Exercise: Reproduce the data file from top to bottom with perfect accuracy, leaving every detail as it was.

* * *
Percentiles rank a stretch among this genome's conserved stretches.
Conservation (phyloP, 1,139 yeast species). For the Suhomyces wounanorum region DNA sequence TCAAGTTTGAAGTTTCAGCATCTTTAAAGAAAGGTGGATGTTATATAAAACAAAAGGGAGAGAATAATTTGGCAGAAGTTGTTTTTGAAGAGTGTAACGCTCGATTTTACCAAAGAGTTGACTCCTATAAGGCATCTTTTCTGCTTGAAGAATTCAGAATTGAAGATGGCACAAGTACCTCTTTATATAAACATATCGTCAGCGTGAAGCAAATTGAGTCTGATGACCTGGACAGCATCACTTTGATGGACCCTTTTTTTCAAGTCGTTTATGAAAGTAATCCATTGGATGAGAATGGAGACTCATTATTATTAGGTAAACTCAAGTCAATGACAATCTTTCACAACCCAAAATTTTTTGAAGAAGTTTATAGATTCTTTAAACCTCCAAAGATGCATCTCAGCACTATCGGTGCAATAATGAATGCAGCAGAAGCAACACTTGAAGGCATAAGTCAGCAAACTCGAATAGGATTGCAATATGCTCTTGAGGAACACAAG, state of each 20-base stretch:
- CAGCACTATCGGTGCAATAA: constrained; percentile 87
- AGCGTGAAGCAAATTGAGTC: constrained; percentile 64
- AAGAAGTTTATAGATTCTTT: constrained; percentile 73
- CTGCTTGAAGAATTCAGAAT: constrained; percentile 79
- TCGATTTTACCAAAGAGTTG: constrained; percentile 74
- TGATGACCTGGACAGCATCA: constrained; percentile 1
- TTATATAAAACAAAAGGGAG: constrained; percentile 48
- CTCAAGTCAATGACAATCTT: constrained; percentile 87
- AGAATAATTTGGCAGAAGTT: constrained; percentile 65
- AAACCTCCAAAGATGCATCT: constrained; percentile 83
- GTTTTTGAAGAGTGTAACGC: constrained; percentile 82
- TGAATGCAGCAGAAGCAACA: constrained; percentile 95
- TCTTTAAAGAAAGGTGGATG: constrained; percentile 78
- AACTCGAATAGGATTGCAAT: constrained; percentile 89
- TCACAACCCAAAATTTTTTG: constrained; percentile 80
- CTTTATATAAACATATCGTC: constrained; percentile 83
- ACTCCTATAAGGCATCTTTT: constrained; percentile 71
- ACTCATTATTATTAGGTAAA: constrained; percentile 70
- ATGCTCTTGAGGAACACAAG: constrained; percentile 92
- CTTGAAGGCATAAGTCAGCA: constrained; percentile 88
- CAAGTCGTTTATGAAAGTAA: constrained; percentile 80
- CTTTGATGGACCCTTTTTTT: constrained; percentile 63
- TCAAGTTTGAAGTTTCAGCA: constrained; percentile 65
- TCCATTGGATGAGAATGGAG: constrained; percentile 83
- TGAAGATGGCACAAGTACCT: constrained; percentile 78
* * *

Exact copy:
Percentiles rank a stretch among this genome's conserved stretches.
Conservation (phyloP, 1,139 yeast species). For the Suhomyces wounanorum region DNA sequence TCAAGTTTGAAGTTTCAGCATCTTTAAAGAAAGGTGGATGTTATATAAAACAAAAGGGAGAGAATAATTTGGCAGAAGTTGTTTTTGAAGAGTGTAACGCTCGATTTTACCAAAGAGTTGACTCCTATAAGGCATCTTTTCTGCTTGAAGAATTCAGAATTGAAGATGGCACAAGTACCTCTTTATATAAACATATCGTCAGCGTGAAGCAAATTGAGTCTGATGACCTGGACAGCATCACTTTGATGGACCCTTTTTTTCAAGTCGTTTATGAAAGTAATCCATTGGATGAGAATGGAGACTCATTATTATTAGGTAAACTCAAGTCAATGACAATCTTTCACAACCCAAAATTTTTTGAAGAAGTTTATAGATTCTTTAAACCTCCAAAGATGCATCTCAGCACTATCGGTGCAATAATGAATGCAGCAGAAGCAACACTTGAAGGCATAAGTCAGCAAACTCGAATAGGATTGCAATATGCTCTTGAGGAACACAAG, state of each 20-base stretch:
- CAGCACTATCGGTGCAATAA: constrained; percentile 87
- AGCGTGAAGCAAATTGAGTC: constrained; percentile 64
- AAGAAGTTTATAGATTCTTT: constrained; percentile 73
- CTGCTTGAAGAATTCAGAAT: constrained; percentile 79
- TCGATTTTACCAAAGAGTTG: constrained; percentile 74
- TGATGACCTGGACAGCATCA: constrained; percentile 1
- TTATATAAAACAAAAGGGAG: constrained; percentile 48
- CTCAAGTCAATGACAATCTT: constrained; percentile 87
- AGAATAATTTGGCAGAAGTT: constrained; percentile 65
- AAACCTCCAAAGATGCATCT: constrained; percentile 83
- GTTTTTGAAGAGTGTAACGC: constrained; percentile 82
- TGAATGCAGCAGAAGCAACA: constrained; percentile 95
- TCTTTAAAGAAAGGTGGATG: constrained; percentile 78
- AACTCGAATAGGATTGCAAT: constrained; percentile 89
- TCACAACCCAAAATTTTTTG: constrained; percentile 80
- CTTTATATAAACATATCGTC: constrained; percentile 83
- ACTCCTATAAGGCATCTTTT: constrained; percentile 71
- ACTCATTATTATTAGGTAAA: constrained; percentile 70
- ATGCTCTTGAGGAACACAAG: constrained; percentile 92
- CTTGAAGGCATAAGTCAGCA: constrained; percentile 88
- CAAGTCGTTTATGAAAGTAA: constrained; percentile 80
- CTTTGATGGACCCTTTTTTT: constrained; percentile 63
- TCAAGTTTGAAGTTTCAGCA: constrained; percentile 65
- TCCATTGGATGAGAATGGAG: constrained; percentile 83
- TGAAGATGGCACAAGTACCT: constrained; percentile 78